Column 127Department and the authority believe that the authority is well placed to maintain, if not increase, its current income, by better marketing of its products and an increased ability to respond to the needs of its customers.
Mr. Byers: To ask the Secretary of State for Health if she will ask general practioners and health service trusts to contact women who have had breast implants to inform them of the extension of the deadline to register potential claims arising from breast implants with the United States legal authorities; and if her Department will take steps to advertise the new deadline.
Mr. Sackville: The Department of Health is investigating reports that the deadline has been extended to 1 March 1995. When confirmation is received the Department will consider whether any further publicity is needed in addition to that provided from the United States.
Mr. Madden: To ask the Secretary of State for Health if she has received the report and recommendations of the external review team who inquired into the escape by Mr. Raymond Pemberton from Lynfield Mount special care unit in Bradford last June; if she will place a copy of the report in the Library; if she will arrange for a copy of the report to be provided to those individuals and organisations who gave oral and written evidence to the inquiry; and if she will make a statement outlining what action she is taking in the light of recommendations of the external review team.
Mr. Bowis: Ministers have received a copy of the external review team's recommendations which are a matter for Bradford Community Health national health service trust. The hon. Member may wish to contact the trust for details of the action it plans to take.
Mr. Foulkes: To ask the Secretary of State for Health what quantities of amniotic fluid blood samples and human tissues were imported from Hong Kong through Heathrow airport to private laboratories in the United Kingdom in 1994; what tests are carried out on such samples for the AIDS virus, hepatitis and other infectious diseases; and if she will make a statement.
Mr. Sackville: Information is not available centrally on the quantity of blood and tissue samples sent to the United Kingdom from abroad. The transport of potentially infectious pathology samples is subject to detailed national and international guidelines directed at ensuring safety. Laboratories receiving such material will be aware of the procedures which they, and the sender, should follow.
Mr. Harry Greenway: To ask the Secretary of State for Health when she expects to receive the report of the review of the London ambulance service carried out by Mr. William Wells; and if she will make a statement.
Column 128this review and for producing speedily such a thorough report. The review, which looked at the management, working practices and performance of the London Ambulance Service, was established following the unacceptable delays in providing an ambulance for Nasima Begum on the night of 19 June. The report sets out clearly both the progress which the LAS has made since the report of the independent inquiry in February 1993 and the substantial agenda of further work which is needed to improve its performance to the standard achieved by other ambulance services.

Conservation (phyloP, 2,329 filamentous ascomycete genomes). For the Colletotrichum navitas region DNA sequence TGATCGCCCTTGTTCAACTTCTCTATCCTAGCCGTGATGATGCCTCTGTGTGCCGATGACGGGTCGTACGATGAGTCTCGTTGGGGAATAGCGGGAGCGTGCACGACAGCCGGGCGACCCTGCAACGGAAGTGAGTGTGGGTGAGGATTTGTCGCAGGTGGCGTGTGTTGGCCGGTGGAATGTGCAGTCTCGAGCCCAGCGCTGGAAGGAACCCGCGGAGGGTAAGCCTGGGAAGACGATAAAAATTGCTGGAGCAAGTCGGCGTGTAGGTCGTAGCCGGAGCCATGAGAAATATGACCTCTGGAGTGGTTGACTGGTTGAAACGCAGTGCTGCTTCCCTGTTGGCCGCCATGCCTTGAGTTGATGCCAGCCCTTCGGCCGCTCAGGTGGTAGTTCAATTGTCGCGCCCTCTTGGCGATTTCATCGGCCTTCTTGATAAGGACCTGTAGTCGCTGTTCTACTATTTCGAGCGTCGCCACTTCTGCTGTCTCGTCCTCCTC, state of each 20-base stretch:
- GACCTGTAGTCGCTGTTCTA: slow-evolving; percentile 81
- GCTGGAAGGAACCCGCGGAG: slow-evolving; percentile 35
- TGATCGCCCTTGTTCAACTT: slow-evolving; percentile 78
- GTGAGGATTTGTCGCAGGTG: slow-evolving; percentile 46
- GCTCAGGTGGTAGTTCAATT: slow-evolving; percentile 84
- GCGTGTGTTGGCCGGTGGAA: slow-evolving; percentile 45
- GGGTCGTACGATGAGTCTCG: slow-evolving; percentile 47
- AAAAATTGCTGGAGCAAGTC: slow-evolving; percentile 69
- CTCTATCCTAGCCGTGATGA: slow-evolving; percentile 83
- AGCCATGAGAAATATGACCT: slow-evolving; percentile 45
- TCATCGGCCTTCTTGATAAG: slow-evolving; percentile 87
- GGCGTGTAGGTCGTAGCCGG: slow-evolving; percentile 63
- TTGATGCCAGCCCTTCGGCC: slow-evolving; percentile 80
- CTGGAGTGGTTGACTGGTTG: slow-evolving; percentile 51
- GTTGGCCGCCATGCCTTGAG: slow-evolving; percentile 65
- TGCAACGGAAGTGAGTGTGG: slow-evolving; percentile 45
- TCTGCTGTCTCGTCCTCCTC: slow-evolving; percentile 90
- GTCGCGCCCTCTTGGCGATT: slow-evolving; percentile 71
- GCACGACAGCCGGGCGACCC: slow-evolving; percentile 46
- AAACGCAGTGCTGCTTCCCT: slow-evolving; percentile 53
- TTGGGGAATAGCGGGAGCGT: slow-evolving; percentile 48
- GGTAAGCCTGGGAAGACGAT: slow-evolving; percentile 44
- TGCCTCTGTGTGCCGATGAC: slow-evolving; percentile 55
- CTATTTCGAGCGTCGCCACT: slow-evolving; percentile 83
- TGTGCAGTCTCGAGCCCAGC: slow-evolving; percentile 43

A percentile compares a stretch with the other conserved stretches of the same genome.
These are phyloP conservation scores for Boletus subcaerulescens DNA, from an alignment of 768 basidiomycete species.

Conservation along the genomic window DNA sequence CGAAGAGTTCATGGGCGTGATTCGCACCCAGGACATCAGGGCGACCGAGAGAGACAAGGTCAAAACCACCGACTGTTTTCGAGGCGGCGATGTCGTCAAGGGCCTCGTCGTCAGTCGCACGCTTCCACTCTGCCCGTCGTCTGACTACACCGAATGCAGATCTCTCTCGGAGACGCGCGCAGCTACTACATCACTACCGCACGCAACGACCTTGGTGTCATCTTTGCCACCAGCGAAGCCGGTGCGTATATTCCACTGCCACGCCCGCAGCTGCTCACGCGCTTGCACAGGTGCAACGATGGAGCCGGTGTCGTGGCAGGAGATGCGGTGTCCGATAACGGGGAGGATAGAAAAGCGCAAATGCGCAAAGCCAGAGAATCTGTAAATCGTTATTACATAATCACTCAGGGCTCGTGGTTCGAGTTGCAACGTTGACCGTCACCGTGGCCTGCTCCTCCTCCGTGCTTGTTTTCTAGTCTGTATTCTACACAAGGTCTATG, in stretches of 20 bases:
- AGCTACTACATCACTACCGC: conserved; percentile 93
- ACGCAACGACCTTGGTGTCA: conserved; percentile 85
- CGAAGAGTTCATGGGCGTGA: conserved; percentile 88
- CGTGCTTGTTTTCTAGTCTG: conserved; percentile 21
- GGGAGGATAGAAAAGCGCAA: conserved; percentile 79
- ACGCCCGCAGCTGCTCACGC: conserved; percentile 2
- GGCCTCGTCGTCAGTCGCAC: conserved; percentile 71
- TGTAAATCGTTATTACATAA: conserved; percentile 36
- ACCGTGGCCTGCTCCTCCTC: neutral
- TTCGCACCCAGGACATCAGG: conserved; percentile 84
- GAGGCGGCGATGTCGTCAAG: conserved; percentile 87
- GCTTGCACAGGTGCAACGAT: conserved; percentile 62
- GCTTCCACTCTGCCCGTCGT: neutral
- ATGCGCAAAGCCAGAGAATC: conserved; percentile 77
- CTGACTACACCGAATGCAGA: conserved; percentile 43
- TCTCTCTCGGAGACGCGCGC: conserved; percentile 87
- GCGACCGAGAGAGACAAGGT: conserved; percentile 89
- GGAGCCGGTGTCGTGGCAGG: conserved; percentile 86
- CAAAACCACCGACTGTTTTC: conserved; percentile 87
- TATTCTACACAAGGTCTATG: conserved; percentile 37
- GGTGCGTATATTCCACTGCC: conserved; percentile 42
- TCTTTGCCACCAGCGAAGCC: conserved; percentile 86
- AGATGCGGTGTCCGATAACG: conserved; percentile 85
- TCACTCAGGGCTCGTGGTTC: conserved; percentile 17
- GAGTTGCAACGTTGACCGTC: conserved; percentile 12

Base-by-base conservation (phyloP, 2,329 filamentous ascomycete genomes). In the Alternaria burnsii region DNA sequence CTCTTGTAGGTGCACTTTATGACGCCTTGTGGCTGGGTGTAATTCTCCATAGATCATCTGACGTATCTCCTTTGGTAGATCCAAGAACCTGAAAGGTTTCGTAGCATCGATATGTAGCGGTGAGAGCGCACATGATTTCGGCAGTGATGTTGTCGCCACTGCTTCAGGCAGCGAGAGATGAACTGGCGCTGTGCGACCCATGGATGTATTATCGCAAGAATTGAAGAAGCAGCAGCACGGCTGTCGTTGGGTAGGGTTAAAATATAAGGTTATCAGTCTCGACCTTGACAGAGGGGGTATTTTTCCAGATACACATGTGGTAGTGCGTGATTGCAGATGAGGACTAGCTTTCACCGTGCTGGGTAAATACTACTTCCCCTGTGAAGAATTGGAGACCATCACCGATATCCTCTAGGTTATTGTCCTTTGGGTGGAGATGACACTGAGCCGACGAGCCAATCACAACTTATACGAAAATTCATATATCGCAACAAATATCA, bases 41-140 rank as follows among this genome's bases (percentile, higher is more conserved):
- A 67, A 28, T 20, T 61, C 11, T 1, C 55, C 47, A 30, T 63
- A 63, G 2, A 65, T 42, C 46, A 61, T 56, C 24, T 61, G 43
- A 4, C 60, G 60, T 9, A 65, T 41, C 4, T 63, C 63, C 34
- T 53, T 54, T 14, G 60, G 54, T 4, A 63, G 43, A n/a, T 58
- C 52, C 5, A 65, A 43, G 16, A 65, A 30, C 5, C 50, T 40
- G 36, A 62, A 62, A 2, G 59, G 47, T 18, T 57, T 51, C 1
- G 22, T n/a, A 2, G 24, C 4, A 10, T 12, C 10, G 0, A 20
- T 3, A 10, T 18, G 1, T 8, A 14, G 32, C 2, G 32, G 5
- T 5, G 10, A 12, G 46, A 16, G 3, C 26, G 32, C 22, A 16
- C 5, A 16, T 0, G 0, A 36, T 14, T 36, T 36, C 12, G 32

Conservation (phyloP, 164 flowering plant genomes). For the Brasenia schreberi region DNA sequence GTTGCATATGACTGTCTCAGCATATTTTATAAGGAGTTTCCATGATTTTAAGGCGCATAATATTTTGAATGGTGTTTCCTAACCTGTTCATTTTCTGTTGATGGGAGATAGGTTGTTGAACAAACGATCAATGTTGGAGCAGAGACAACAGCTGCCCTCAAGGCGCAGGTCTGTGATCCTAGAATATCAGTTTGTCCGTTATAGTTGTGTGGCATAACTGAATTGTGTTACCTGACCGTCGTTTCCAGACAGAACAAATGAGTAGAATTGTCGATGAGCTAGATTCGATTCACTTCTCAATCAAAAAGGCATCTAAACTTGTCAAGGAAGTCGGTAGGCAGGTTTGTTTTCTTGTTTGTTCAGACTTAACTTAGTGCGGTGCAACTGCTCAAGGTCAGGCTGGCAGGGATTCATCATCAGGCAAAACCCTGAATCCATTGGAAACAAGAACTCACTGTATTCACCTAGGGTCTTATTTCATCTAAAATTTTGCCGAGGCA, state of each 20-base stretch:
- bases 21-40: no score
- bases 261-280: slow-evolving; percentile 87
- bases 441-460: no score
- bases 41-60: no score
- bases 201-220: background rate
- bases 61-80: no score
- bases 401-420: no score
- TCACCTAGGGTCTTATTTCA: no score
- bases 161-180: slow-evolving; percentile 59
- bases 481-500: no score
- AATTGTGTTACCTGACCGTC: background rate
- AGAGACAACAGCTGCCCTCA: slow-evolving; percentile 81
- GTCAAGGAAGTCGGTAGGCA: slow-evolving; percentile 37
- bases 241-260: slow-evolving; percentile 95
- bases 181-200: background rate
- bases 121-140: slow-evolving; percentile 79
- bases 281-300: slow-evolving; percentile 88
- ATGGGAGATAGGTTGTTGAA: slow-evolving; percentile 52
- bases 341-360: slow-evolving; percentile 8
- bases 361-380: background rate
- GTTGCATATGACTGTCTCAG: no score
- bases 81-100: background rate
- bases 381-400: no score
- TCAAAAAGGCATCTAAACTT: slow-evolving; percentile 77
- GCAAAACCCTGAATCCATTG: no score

I welcome the report's analysis and the key recommendations arising from it. Most of these are for the LAS and the South Thames regional health authority to implement and I look to it to do this vigorously to the challenging timetable set out in the report. Achieving these changes will require all staff in the LAS and the LAS management, to work together. I have asked Mr. Wells, as chairman of the South Thames RHA, to report regularly on progress to Ministers in addition to producing the quarterly public reports proposed in the report. The report recommends that the LAS should seek trust status and that it should remain as a single unit for providing emergency ambulance services for London. I welcome the conclusion about trust status for the LAS. This would, in principle, clarify and strengthen management and accountability for the LAS and I agree that preparatory work should begin now. I also agree that the LAS should remain as a single unit but with the very important proviso that this can be justified only if the LAS improves its performance to the standards achieved by other services.
Finally, the report recommends that there should be a review of national standards for ambulance response times. My Department has already set action in hand for such a review this year and will take into account the points made in the review report.
Dr. Wright: To ask the Secretary of State for Health which of the advisory non-departmental public bodies sponsored by her Department (a) hold open meetings, (b) conduct public consultation exercises, (c) conduct consultation exercises with outside commercial interests, (d) publish a register of members' interests, (e) publish agendas for meetings and (f) publish the minutes of meetings; and whether this is in each case (i) under a statutory requirement or (ii) voluntary.